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manifest that this contention is one which Her Britannic Majesty's gorernment, although animated by the most friendly feelings toward the United States, could not, with due regard for its own rights and those of neutral nations in general, consent to acknowledge, not believing it to be just. It is a claim of strict right, and can be supported only by clearly establishing that an international duty, owed by Great Britain to the United States, has been violated by Great Britain, and by showing further that an appreciable injury has accrued directly from this cause to the United States, for which Great Britain ought, in justice, to make reparation in money. It is for the Government of the United States, then, to substantiate these positions, to specify clearly the international duty or duties on which it relies, and to prove the violation of which it complains.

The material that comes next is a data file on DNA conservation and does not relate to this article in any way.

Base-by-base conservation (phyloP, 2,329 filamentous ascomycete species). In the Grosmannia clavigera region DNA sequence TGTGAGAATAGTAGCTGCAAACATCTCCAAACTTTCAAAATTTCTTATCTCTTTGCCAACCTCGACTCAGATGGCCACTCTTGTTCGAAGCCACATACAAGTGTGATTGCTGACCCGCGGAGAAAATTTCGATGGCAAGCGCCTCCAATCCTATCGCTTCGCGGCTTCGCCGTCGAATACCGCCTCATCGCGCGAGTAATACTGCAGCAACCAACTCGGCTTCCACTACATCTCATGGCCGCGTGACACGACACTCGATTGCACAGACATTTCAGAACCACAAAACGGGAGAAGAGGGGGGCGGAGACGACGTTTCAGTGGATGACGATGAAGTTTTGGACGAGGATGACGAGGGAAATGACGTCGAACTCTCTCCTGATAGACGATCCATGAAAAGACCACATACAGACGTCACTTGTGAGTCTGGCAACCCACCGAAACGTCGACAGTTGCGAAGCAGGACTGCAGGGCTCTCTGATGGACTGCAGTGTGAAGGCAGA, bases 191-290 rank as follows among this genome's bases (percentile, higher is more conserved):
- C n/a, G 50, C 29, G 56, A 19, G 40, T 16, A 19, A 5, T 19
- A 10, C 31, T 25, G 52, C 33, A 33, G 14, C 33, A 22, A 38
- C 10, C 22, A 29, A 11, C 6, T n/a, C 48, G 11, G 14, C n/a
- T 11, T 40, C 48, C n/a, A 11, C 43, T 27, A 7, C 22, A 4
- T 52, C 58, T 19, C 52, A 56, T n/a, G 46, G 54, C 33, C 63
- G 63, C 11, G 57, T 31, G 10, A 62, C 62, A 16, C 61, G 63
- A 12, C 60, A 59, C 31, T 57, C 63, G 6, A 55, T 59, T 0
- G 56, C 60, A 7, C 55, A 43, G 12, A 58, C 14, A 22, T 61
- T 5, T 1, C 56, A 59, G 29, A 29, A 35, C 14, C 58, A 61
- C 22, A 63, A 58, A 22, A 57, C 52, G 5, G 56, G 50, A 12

A charge of injurious negligence on the part of a sovereign government, in the exercise of any of the powers of sovereignty, needs to be sustained on strong and solid grounds. Every sovereign government claims the right to be independent of external scrutiny or interference in its exercise of these powers; and the general assumption that they are exercised with good faith and reasonable care, and that laws are fairly and properly administered, (an assumption without which peace and friendly intercourse could not exist among nations,) ought to subsist until it has been displaced by proof to the contrary. It is not enough to suggestor prore that a government, in the exercise of a reasonable judgment on some

question of fact or law, and using the means of information at its [167] *command, has formed and acted on an opinion from which